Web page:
5 Common Usability Mistakes and Solutions For Avoiding Them

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I'm sort of a grumpy web user, but I think that's part of what drives me to be a good Web Developer.  I get so annoyed at things that make using a website difficult, things that should be basic.  Here's a list of five common usability mistakes and solutions for avoiding them.  Do yourself and your users a favor and make sure you aren't breaking any of these rules.

Use submit Instead of click Events; Use <Form> Tags!

I can't tell you the number of times I've tried to submit a (perceived) form with the ENTER key (or mobile arrow/enter key) and watched absolutely nothing happen.  I then click or tap the submit button and the form finally does something.  This is my single biggest usability peeve and a sure sign of amateur hour.  Tabbing to the submit button and closing the mobile keyboard and scrolling to the submit button are incredibly annoying extra steps that don't need to exist.  Simply use submit like you should and we'll be friends again:

document.getElementById("myForm").addEventListener("submit", function(e) {
	// ... Do processing here.  Yay for "enter" key submission!

	return false;

If you're committing this atrocity anywhere, please fix it immediately.  Sincerely, every kitten that's died due to your sins.

Click Events:  Don't Prevent When [CONTROL] or [META] is also pressed

I'm a serial new-tab-opener and while I've been recently looking for a new house, I've been looking at listing websites.  I'll get to a list page and command-click a few houses I'd like to view photos of, only to get redirected to a page in the same tab;  victim of a click listener and a window.location change.  Horrible.  Before you preventDefault on any link, be sure to check for meta and control properties:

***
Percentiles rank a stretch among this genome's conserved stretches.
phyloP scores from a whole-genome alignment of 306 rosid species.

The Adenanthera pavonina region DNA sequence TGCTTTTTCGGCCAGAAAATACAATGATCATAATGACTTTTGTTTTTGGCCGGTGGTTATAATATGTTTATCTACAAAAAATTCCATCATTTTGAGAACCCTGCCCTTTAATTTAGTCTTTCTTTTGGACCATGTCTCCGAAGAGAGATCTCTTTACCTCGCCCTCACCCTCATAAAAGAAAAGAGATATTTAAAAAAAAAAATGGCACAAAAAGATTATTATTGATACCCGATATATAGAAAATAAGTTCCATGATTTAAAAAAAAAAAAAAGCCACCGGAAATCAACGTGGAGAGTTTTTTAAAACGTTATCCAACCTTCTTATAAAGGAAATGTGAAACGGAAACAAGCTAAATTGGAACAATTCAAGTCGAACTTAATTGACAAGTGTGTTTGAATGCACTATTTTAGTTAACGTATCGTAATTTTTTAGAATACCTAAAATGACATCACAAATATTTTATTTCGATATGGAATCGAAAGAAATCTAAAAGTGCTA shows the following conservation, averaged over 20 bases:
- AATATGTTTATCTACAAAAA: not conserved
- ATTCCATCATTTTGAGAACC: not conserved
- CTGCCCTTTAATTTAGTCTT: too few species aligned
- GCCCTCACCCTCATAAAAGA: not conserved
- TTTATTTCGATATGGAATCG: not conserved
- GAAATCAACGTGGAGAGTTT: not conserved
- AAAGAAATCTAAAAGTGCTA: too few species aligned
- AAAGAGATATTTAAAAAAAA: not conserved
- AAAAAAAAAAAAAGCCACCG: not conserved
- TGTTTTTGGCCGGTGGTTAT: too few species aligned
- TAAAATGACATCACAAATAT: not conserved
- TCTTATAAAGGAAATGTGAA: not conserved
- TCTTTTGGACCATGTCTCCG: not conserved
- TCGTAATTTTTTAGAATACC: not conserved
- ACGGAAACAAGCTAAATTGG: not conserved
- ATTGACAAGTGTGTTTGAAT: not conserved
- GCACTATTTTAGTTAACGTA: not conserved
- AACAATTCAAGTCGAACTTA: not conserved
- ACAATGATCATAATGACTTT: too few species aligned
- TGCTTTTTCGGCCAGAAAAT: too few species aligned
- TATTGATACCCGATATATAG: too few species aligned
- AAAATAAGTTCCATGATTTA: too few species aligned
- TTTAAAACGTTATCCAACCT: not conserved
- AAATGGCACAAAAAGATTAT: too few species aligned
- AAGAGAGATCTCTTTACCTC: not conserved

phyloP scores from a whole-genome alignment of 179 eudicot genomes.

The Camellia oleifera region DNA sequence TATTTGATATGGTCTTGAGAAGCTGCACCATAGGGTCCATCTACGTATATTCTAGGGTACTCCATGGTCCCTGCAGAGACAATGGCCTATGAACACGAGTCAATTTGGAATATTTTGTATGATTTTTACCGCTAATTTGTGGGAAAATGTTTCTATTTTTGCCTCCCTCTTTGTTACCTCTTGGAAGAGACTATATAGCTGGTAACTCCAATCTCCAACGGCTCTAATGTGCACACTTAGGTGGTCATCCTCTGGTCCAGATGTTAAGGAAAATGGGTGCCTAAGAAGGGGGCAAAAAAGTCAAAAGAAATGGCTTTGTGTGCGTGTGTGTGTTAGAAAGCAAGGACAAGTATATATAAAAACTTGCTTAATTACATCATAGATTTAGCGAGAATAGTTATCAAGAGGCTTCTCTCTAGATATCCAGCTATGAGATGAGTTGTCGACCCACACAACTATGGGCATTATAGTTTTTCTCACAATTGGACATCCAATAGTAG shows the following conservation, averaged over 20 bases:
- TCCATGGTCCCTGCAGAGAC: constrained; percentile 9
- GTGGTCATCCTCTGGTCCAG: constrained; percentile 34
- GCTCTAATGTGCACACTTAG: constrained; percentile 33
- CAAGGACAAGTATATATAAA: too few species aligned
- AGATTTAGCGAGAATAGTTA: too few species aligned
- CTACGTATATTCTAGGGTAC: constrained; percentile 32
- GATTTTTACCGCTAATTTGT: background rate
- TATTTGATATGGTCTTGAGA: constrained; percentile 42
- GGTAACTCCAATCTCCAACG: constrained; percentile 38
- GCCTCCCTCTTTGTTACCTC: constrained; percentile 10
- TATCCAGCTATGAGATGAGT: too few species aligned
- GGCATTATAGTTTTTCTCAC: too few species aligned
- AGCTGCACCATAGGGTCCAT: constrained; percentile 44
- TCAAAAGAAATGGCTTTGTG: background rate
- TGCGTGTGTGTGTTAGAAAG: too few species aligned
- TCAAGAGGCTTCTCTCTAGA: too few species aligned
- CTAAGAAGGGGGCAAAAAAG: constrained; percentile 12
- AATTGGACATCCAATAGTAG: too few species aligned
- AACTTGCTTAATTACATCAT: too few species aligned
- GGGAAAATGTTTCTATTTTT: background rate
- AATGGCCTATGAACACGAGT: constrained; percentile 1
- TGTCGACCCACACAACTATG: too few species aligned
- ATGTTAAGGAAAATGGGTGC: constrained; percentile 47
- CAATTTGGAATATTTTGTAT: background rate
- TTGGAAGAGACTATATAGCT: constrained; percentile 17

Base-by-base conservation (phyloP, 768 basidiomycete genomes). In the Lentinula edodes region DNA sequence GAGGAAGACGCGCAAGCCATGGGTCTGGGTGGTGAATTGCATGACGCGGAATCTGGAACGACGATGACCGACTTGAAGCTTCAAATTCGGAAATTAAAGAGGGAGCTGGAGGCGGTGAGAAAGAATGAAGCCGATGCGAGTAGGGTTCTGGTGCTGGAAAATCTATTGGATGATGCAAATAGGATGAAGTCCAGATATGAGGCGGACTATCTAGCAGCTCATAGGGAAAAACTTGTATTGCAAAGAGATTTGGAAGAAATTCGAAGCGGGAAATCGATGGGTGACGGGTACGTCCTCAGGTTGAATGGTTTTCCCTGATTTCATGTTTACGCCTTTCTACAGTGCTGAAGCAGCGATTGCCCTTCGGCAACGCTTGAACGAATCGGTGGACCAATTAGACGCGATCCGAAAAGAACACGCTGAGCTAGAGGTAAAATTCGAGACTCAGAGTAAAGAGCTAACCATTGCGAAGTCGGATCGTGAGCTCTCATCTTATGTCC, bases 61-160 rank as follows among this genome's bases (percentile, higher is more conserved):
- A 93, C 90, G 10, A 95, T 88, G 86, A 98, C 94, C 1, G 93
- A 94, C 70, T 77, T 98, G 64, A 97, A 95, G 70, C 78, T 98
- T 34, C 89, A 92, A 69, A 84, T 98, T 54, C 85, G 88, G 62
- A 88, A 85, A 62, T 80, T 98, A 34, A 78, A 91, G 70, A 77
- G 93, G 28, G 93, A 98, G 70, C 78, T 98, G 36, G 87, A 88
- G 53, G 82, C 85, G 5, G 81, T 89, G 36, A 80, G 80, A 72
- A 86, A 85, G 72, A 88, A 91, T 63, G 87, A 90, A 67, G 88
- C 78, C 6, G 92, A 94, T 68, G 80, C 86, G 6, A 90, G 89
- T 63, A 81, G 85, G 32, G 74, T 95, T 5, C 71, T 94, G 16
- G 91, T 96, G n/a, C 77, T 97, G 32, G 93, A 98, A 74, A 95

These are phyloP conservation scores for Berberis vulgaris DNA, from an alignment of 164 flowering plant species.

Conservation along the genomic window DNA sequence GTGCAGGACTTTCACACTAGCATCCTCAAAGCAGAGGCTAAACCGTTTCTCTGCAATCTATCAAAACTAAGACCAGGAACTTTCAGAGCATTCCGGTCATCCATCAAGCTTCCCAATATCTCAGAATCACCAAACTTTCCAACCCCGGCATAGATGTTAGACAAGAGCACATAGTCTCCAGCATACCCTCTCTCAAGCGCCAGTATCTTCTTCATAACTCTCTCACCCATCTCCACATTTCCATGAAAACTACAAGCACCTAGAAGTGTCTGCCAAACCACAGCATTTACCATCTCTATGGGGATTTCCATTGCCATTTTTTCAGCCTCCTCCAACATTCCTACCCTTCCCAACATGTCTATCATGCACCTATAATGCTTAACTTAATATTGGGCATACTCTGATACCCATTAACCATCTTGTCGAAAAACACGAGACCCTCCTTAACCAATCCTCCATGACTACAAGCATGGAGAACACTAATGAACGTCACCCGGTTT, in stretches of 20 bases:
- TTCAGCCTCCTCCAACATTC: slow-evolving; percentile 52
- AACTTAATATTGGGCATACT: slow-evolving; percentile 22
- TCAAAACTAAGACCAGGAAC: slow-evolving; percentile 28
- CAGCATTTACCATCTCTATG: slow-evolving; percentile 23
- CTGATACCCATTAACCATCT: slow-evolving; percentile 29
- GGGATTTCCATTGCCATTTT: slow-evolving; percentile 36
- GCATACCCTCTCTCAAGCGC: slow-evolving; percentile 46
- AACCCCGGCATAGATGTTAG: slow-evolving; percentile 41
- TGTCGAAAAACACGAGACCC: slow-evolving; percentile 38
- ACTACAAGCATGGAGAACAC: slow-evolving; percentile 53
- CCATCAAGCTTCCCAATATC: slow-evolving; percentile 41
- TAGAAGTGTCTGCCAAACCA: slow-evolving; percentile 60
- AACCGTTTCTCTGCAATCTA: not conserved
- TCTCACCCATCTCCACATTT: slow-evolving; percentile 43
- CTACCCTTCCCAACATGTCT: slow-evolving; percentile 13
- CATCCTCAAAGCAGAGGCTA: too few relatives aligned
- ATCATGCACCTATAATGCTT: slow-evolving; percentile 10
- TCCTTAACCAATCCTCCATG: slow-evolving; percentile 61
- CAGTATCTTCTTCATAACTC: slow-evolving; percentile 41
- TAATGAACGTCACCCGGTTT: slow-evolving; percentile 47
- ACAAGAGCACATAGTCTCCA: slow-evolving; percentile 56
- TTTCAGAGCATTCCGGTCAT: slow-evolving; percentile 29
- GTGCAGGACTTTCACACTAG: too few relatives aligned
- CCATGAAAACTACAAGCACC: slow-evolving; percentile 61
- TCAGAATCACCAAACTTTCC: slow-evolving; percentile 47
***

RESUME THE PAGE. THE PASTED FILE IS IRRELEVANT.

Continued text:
document.getElementById("myLink").addEventListener("click", function(e) {
	// e.preventDefault();  (bad)

	if(e.meta || e.ctrlKey) return; // Don't block user if they want to open a new tab

I currently make this check on this blog so that users can open new tabs without issue.  Don't make your users play the click-back-click-back game on your site!

Add Title Attributes To Elements with text-overflow: ellipsis

The (somewhat) new CSS text-overflow: ellipsis property and value are awesome.  Developers used to go through hell trying to duplicate this effect.  I'm all for using text-overflow: ellipsis, but if I hover over an element that utilizes this, you better throw a title attribute on it so I can quickly see the entire text:

<div class="ellipsizeMe" title="I am some really, really long text that's going to be ellipsized">
I am some really, really long text that's going to be ellipsized

If you don't want to output the content twice, you can use JS to set the title dynamically.  Whatever you do...please hook your users up.

Don't forget :focus and :active!

Too many people forget these states when styling elements, assuming the user has a mouse -- bad form.  Use the :focus and :active states too:

a:hover, a:active, a:focus { /* change _all_ the pseudos! */
	color: #900;

Do yourself a favor:  next time you create a site, tab all the way through the page;  if you hit tab and have no idea what got focus, check out your stylesheet and see if you forgot to add one of these states!

Use Input type search / email

When I'm trying to complete the hell that is a form on a mobile device, I get incredibly frustrated when I have to swap between keyboard screens to get to a "@".  Be a grownup and use the correct input type:

<input type="search" value="" />

<input type="email" value="" />

One quick update, huge usability boost for your mobile users.